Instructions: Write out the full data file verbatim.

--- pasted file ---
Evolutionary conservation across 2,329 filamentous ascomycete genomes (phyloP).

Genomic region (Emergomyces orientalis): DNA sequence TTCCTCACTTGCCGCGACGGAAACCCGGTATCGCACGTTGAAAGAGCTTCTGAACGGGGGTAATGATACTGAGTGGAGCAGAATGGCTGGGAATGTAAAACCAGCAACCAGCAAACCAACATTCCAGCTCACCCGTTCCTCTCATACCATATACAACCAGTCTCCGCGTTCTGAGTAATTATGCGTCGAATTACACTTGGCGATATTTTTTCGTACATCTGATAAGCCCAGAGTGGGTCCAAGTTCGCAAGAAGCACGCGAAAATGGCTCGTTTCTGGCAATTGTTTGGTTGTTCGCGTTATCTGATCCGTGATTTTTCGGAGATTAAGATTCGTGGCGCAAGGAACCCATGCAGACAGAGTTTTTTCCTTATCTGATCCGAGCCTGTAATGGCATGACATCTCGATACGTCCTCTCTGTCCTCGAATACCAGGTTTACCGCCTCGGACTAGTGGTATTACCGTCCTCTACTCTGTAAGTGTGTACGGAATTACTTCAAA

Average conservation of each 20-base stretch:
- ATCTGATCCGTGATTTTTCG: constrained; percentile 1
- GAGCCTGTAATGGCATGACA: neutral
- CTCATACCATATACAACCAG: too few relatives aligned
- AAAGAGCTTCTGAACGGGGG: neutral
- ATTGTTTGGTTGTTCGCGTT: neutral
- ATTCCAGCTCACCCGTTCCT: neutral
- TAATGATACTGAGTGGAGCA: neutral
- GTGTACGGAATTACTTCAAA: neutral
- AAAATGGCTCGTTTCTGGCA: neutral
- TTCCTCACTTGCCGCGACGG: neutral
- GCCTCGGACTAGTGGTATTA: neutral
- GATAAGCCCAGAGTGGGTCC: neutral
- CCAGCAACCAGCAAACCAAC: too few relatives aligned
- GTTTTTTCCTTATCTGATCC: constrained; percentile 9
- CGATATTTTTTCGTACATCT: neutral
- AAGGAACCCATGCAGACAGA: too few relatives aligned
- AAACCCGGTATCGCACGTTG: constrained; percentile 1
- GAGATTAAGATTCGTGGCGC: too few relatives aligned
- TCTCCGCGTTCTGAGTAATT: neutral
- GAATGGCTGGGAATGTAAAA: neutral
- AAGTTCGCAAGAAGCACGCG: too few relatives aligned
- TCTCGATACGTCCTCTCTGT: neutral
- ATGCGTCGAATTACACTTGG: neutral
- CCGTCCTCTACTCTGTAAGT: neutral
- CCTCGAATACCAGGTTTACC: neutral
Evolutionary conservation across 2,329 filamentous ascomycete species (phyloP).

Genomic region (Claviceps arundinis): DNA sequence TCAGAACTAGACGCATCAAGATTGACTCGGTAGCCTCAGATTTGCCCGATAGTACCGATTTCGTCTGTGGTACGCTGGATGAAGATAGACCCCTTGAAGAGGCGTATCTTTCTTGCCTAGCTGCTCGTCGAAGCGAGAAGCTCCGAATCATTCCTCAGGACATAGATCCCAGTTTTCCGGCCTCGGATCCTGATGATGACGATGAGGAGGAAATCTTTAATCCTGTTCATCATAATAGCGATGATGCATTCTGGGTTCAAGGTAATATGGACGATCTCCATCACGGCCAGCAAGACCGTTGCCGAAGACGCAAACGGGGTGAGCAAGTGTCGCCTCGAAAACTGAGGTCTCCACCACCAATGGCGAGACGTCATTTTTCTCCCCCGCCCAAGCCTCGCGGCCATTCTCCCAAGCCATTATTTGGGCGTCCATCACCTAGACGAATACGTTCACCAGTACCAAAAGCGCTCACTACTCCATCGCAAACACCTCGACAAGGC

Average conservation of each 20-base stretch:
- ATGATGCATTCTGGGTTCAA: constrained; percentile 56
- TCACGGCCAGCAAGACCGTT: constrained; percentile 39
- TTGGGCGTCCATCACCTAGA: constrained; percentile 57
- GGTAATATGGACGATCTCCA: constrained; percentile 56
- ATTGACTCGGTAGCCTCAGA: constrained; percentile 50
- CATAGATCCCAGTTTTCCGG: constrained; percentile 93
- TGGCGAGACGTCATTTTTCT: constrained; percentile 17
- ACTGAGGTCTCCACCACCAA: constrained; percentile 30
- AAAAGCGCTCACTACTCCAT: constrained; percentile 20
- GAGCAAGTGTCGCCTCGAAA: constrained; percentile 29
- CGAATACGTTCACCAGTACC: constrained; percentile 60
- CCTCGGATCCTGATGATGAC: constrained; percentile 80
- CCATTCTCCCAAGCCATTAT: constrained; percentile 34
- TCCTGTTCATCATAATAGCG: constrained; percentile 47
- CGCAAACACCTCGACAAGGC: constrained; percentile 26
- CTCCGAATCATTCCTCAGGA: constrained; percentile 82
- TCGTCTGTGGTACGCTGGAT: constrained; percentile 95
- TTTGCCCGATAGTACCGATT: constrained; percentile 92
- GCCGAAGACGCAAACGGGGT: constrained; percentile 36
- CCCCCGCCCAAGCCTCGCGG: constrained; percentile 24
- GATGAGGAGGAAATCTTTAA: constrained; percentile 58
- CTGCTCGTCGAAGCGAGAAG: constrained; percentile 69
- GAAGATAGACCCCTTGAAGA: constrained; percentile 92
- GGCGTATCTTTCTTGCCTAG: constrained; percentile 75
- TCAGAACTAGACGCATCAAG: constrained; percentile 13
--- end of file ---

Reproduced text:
Evolutionary conservation across 2,329 filamentous ascomycete genomes (phyloP).

Genomic region (Emergomyces orientalis): DNA sequence TTCCTCACTTGCCGCGACGGAAACCCGGTATCGCACGTTGAAAGAGCTTCTGAACGGGGGTAATGATACTGAGTGGAGCAGAATGGCTGGGAATGTAAAACCAGCAACCAGCAAACCAACATTCCAGCTCACCCGTTCCTCTCATACCATATACAACCAGTCTCCGCGTTCTGAGTAATTATGCGTCGAATTACACTTGGCGATATTTTTTCGTACATCTGATAAGCCCAGAGTGGGTCCAAGTTCGCAAGAAGCACGCGAAAATGGCTCGTTTCTGGCAATTGTTTGGTTGTTCGCGTTATCTGATCCGTGATTTTTCGGAGATTAAGATTCGTGGCGCAAGGAACCCATGCAGACAGAGTTTTTTCCTTATCTGATCCGAGCCTGTAATGGCATGACATCTCGATACGTCCTCTCTGTCCTCGAATACCAGGTTTACCGCCTCGGACTAGTGGTATTACCGTCCTCTACTCTGTAAGTGTGTACGGAATTACTTCAAA

Average conservation of each 20-base stretch:
- ATCTGATCCGTGATTTTTCG: constrained; percentile 1
- GAGCCTGTAATGGCATGACA: neutral
- CTCATACCATATACAACCAG: too few relatives aligned
- AAAGAGCTTCTGAACGGGGG: neutral
- ATTGTTTGGTTGTTCGCGTT: neutral
- ATTCCAGCTCACCCGTTCCT: neutral
- TAATGATACTGAGTGGAGCA: neutral
- GTGTACGGAATTACTTCAAA: neutral
- AAAATGGCTCGTTTCTGGCA: neutral
- TTCCTCACTTGCCGCGACGG: neutral
- GCCTCGGACTAGTGGTATTA: neutral
- GATAAGCCCAGAGTGGGTCC: neutral
- CCAGCAACCAGCAAACCAAC: too few relatives aligned
- GTTTTTTCCTTATCTGATCC: constrained; percentile 9
- CGATATTTTTTCGTACATCT: neutral
- AAGGAACCCATGCAGACAGA: too few relatives aligned
- AAACCCGGTATCGCACGTTG: constrained; percentile 1
- GAGATTAAGATTCGTGGCGC: too few relatives aligned
- TCTCCGCGTTCTGAGTAATT: neutral
- GAATGGCTGGGAATGTAAAA: neutral
- AAGTTCGCAAGAAGCACGCG: too few relatives aligned
- TCTCGATACGTCCTCTCTGT: neutral
- ATGCGTCGAATTACACTTGG: neutral
- CCGTCCTCTACTCTGTAAGT: neutral
- CCTCGAATACCAGGTTTACC: neutral
Evolutionary conservation across 2,329 filamentous ascomycete species (phyloP).

Genomic region (Claviceps arundinis): DNA sequence TCAGAACTAGACGCATCAAGATTGACTCGGTAGCCTCAGATTTGCCCGATAGTACCGATTTCGTCTGTGGTACGCTGGATGAAGATAGACCCCTTGAAGAGGCGTATCTTTCTTGCCTAGCTGCTCGTCGAAGCGAGAAGCTCCGAATCATTCCTCAGGACATAGATCCCAGTTTTCCGGCCTCGGATCCTGATGATGACGATGAGGAGGAAATCTTTAATCCTGTTCATCATAATAGCGATGATGCATTCTGGGTTCAAGGTAATATGGACGATCTCCATCACGGCCAGCAAGACCGTTGCCGAAGACGCAAACGGGGTGAGCAAGTGTCGCCTCGAAAACTGAGGTCTCCACCACCAATGGCGAGACGTCATTTTTCTCCCCCGCCCAAGCCTCGCGGCCATTCTCCCAAGCCATTATTTGGGCGTCCATCACCTAGACGAATACGTTCACCAGTACCAAAAGCGCTCACTACTCCATCGCAAACACCTCGACAAGGC

Average conservation of each 20-base stretch:
- ATGATGCATTCTGGGTTCAA: constrained; percentile 56
- TCACGGCCAGCAAGACCGTT: constrained; percentile 39
- TTGGGCGTCCATCACCTAGA: constrained; percentile 57
- GGTAATATGGACGATCTCCA: constrained; percentile 56
- ATTGACTCGGTAGCCTCAGA: constrained; percentile 50
- CATAGATCCCAGTTTTCCGG: constrained; percentile 93
- TGGCGAGACGTCATTTTTCT: constrained; percentile 17
- ACTGAGGTCTCCACCACCAA: constrained; percentile 30
- AAAAGCGCTCACTACTCCAT: constrained; percentile 20
- GAGCAAGTGTCGCCTCGAAA: constrained; percentile 29
- CGAATACGTTCACCAGTACC: constrained; percentile 60
- CCTCGGATCCTGATGATGAC: constrained; percentile 80
- CCATTCTCCCAAGCCATTAT: constrained; percentile 34
- TCCTGTTCATCATAATAGCG: constrained; percentile 47
- CGCAAACACCTCGACAAGGC: constrained; percentile 26
- CTCCGAATCATTCCTCAGGA: constrained; percentile 82
- TCGTCTGTGGTACGCTGGAT: constrained; percentile 95
- TTTGCCCGATAGTACCGATT: constrained; percentile 92
- GCCGAAGACGCAAACGGGGT: constrained; percentile 36
- CCCCCGCCCAAGCCTCGCGG: constrained; percentile 24
- GATGAGGAGGAAATCTTTAA: constrained; percentile 58
- CTGCTCGTCGAAGCGAGAAG: constrained; percentile 69
- GAAGATAGACCCCTTGAAGA: constrained; percentile 92
- GGCGTATCTTTCTTGCCTAG: constrained; percentile 75
- TCAGAACTAGACGCATCAAG: constrained; percentile 13